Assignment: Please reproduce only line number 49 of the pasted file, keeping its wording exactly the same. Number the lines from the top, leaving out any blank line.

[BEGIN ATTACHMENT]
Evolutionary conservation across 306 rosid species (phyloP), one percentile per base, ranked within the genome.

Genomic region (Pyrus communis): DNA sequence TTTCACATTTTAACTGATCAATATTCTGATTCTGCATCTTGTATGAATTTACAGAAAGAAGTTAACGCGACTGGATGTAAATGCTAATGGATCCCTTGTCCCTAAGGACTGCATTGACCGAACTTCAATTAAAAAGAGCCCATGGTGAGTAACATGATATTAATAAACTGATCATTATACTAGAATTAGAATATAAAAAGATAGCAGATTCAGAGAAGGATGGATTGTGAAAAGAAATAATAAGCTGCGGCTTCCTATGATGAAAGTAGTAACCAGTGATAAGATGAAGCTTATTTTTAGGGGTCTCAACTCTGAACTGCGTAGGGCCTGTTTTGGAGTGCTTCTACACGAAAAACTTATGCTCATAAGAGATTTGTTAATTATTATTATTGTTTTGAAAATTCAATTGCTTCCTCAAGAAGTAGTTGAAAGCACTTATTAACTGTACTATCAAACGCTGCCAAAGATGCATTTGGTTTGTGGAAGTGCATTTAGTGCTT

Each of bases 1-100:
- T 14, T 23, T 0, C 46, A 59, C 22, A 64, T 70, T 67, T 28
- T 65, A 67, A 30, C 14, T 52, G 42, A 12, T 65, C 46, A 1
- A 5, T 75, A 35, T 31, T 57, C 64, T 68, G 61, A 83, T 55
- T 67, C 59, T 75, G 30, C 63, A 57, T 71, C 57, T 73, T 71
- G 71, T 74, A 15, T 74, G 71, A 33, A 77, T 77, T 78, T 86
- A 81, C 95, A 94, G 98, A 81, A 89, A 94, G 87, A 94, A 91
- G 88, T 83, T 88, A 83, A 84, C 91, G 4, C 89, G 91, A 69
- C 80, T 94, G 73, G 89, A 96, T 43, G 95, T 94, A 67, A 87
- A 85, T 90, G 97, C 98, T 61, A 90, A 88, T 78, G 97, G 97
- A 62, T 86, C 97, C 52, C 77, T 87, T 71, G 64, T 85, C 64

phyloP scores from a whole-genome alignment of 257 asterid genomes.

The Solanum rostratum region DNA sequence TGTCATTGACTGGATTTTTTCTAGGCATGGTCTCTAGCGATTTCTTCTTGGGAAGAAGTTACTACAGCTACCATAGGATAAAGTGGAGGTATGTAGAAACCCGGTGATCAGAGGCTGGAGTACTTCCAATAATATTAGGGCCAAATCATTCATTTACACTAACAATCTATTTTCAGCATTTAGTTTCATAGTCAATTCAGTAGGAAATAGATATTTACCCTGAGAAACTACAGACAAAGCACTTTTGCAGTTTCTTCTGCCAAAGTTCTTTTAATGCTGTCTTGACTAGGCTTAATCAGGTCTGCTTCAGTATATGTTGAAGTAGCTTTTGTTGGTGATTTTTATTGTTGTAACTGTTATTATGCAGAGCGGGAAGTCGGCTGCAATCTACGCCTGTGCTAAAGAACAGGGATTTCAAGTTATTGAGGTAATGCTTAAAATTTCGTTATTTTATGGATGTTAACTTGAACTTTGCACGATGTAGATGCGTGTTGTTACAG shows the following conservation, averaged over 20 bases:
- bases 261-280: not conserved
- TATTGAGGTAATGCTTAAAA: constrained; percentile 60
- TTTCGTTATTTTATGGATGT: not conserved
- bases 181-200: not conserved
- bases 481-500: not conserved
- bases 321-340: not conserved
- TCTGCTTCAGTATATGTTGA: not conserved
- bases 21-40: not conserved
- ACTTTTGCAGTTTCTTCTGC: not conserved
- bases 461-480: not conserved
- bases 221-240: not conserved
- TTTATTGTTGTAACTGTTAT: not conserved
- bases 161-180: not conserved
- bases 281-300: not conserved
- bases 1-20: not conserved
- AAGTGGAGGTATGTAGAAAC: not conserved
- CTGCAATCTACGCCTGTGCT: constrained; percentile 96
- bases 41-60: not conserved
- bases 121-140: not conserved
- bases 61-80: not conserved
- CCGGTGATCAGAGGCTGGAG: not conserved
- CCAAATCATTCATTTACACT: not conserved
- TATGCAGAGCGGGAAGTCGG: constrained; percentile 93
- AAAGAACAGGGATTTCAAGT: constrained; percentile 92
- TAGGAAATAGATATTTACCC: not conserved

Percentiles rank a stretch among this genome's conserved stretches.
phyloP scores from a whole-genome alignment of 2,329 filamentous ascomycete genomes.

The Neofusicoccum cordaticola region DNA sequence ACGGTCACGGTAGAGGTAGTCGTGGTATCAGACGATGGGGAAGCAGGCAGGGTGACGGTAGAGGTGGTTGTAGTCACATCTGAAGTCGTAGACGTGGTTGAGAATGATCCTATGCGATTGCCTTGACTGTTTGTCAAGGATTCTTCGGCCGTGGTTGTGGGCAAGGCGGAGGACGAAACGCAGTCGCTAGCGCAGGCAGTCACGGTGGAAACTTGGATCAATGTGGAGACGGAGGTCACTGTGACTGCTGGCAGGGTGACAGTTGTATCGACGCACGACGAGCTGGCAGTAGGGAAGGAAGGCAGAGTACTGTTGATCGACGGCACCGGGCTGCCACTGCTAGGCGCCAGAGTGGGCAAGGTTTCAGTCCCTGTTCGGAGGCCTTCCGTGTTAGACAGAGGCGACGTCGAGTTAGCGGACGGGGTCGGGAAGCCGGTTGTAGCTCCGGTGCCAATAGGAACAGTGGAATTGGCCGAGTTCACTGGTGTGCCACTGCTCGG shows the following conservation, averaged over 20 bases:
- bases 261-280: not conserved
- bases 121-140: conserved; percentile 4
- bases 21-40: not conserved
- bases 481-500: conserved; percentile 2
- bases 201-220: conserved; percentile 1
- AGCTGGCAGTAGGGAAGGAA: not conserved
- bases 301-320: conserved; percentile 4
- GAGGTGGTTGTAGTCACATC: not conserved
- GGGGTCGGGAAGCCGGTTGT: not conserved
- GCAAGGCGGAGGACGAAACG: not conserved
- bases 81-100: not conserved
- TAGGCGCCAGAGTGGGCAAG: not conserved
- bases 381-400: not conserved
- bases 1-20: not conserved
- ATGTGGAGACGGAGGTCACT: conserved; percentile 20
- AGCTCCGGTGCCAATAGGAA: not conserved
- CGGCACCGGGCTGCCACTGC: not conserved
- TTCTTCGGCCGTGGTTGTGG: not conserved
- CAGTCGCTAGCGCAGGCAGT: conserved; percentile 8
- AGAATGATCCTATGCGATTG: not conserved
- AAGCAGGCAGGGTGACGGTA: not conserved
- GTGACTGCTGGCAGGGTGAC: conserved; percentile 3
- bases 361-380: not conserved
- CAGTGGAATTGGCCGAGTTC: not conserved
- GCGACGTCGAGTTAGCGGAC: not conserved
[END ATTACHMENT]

- AGCTGGCAGTAGGGAAGGAA: not conserved